Provide data to parents

Choosing a day care for their child is one of the most serious decisions parents can make. In California, parents make this decision without knowing if the place where they are leaving their children has mistreated kids in the past.

That is because California is one of the few states that do not have online—and available to the public—records with data about inspections and complaints regarding almost 48,000 day cares, preschools and after-school programs. And it is not interested in having it.

The Center for Investigative Reporting (CIR) published an article yesterday, revealing that, according to state authorities, it would cost more than $20,000 and take over two years to collect this information and provide it to the CIR, so the center can put it online. Not to even mention the idea of having state authorities themselves be the ones responsible for managing and providing access to that information.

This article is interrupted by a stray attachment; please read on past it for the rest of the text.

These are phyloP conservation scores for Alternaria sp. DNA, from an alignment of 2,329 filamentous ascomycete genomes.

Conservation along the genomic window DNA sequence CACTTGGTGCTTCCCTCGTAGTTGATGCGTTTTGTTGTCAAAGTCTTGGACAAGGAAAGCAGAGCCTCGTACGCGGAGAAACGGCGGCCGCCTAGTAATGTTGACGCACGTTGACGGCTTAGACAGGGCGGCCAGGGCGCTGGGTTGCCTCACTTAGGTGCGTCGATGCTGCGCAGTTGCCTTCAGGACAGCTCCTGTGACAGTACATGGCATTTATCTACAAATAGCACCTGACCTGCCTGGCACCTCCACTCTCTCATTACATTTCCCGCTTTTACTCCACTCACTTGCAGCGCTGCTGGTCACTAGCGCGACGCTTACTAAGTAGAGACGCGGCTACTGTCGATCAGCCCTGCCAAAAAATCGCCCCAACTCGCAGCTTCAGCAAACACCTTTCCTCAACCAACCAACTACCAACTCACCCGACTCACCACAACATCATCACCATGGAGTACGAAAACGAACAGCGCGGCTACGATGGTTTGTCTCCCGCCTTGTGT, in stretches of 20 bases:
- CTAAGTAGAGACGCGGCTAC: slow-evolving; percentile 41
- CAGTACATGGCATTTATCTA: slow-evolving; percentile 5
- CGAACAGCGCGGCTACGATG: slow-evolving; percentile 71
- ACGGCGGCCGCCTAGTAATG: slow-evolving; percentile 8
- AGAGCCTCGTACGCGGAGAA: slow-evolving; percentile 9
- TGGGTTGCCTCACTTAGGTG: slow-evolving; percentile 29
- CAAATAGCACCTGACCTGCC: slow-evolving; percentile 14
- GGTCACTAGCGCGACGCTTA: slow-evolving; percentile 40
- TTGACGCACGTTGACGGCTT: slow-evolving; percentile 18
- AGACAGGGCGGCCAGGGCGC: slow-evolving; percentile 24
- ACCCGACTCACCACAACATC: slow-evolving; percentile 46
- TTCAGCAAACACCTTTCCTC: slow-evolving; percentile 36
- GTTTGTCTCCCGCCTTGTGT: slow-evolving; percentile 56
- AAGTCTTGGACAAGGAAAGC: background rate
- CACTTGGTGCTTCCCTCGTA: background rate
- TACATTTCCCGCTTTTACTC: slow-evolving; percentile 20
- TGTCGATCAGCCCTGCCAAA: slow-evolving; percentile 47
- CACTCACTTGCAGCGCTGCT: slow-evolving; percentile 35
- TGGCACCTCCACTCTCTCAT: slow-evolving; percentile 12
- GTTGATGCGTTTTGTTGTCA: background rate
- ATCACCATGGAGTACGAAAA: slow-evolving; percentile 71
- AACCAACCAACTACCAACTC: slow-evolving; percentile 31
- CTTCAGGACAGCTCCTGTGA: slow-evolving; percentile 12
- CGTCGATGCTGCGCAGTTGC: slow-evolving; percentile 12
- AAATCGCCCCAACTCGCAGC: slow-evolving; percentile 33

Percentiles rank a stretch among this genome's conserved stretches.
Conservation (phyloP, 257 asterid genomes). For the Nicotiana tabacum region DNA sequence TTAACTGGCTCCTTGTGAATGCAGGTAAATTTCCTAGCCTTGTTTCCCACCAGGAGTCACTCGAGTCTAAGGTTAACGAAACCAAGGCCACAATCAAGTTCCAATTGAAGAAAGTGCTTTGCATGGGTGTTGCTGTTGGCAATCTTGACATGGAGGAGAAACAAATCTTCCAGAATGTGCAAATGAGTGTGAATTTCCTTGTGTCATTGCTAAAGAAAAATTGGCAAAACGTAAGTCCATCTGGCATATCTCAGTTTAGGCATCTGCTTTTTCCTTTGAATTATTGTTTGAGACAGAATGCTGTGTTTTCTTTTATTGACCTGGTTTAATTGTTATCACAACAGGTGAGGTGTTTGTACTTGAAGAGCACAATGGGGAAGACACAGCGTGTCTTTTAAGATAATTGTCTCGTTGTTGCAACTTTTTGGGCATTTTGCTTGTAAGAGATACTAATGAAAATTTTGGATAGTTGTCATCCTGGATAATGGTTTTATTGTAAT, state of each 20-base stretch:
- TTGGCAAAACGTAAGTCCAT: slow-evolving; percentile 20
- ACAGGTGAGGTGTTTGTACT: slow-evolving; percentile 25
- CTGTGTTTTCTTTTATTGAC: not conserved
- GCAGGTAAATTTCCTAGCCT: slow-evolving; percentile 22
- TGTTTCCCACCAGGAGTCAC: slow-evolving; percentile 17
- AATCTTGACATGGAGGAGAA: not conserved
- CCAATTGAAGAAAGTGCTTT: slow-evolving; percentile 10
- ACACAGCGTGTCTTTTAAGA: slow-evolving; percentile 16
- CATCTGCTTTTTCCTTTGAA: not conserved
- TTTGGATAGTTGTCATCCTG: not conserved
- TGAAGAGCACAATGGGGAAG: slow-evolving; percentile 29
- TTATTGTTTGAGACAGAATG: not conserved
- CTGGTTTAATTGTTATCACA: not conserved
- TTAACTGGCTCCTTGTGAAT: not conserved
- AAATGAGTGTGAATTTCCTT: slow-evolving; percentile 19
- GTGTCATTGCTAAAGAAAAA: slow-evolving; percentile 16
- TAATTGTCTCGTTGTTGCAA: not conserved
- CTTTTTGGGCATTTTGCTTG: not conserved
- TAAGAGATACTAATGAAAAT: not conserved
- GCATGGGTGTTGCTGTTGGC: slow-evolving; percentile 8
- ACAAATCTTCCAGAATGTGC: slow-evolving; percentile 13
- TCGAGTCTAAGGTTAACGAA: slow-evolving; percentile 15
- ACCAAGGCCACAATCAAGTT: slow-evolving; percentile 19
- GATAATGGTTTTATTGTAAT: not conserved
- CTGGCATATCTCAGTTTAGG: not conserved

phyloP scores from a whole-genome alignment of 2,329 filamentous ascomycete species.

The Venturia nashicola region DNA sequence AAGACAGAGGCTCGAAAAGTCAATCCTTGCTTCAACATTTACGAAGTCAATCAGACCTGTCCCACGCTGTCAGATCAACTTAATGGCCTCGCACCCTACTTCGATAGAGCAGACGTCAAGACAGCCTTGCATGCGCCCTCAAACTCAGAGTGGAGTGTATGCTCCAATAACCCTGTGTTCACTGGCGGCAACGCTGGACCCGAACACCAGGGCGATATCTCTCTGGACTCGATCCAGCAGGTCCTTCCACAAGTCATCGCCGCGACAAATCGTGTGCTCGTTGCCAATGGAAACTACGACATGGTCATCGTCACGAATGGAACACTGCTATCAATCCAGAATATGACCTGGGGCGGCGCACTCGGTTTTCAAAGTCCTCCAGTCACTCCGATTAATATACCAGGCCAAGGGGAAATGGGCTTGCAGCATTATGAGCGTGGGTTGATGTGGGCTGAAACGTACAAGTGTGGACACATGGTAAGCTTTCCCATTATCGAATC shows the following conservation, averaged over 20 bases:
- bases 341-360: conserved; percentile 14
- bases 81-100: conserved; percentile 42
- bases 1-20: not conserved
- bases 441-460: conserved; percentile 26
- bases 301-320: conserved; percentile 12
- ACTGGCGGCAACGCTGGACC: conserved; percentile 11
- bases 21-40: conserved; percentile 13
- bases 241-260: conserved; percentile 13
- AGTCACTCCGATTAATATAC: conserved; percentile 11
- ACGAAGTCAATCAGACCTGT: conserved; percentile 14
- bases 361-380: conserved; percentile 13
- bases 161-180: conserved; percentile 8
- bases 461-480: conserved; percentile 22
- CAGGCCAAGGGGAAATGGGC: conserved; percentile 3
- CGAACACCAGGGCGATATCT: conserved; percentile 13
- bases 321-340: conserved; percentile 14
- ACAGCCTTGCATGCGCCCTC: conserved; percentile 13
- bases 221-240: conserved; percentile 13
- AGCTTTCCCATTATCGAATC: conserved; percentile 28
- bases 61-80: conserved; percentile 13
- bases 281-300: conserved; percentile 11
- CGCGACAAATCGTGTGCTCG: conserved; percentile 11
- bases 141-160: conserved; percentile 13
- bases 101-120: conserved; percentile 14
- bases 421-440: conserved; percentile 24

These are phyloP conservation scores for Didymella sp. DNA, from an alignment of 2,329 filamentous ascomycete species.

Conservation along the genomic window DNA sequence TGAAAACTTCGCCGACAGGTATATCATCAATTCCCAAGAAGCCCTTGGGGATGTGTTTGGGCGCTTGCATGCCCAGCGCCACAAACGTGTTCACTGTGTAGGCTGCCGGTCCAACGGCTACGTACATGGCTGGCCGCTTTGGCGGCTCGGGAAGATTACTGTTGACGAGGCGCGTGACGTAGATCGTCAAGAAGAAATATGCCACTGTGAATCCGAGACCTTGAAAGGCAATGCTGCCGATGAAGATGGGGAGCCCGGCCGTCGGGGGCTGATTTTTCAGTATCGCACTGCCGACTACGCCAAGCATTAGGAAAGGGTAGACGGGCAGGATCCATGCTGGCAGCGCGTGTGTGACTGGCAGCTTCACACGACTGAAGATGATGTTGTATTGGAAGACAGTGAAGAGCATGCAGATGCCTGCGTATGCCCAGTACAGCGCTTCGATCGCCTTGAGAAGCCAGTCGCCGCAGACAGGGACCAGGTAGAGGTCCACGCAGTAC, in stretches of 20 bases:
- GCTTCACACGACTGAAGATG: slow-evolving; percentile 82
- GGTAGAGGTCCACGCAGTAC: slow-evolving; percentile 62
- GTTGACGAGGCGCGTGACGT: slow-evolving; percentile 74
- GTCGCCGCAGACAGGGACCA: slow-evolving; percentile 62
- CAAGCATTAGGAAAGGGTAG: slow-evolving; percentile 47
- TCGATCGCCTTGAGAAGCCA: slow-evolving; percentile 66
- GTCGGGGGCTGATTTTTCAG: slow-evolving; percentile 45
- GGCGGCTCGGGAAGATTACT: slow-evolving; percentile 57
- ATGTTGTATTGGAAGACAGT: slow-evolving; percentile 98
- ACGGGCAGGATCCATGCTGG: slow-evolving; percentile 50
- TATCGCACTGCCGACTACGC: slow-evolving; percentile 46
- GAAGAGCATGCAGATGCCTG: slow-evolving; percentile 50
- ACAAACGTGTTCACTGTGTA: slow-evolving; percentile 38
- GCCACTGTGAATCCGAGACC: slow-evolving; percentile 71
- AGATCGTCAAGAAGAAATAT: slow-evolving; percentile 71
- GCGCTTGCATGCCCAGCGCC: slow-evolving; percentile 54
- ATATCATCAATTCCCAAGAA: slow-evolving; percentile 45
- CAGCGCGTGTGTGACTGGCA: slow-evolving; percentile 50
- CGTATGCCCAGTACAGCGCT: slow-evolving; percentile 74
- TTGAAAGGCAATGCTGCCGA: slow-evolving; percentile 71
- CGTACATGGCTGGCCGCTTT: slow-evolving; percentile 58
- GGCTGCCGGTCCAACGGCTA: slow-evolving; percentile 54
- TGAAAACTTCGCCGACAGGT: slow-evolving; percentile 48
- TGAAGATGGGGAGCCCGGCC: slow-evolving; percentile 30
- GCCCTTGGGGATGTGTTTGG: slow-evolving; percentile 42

It is unacceptable that California, the state that receives the most federal funds from the U.S. Department of Health and Human Services, is the only one of the country’s four largest states that does not provide this information online. Our state is also one of the few that does not conduct surprise inspections of day care centers.

California cannot and should not ignore the concerns of parents. Much less should it protect day cares that have poor track records with a convoluted system that lets them hide from consumer scrutiny.

The fact that California, with all its technology, is unable to be on a par with other states, reflects the little importance placed on regulating day care centers, the little value given to the safety of children in day care and the disregard for parents’ concerns in ensuring that their children are not in danger.

If as they claim, the safety of children is a priority, it is indispensable for authorities to give parents the tools they need to make the right decisions.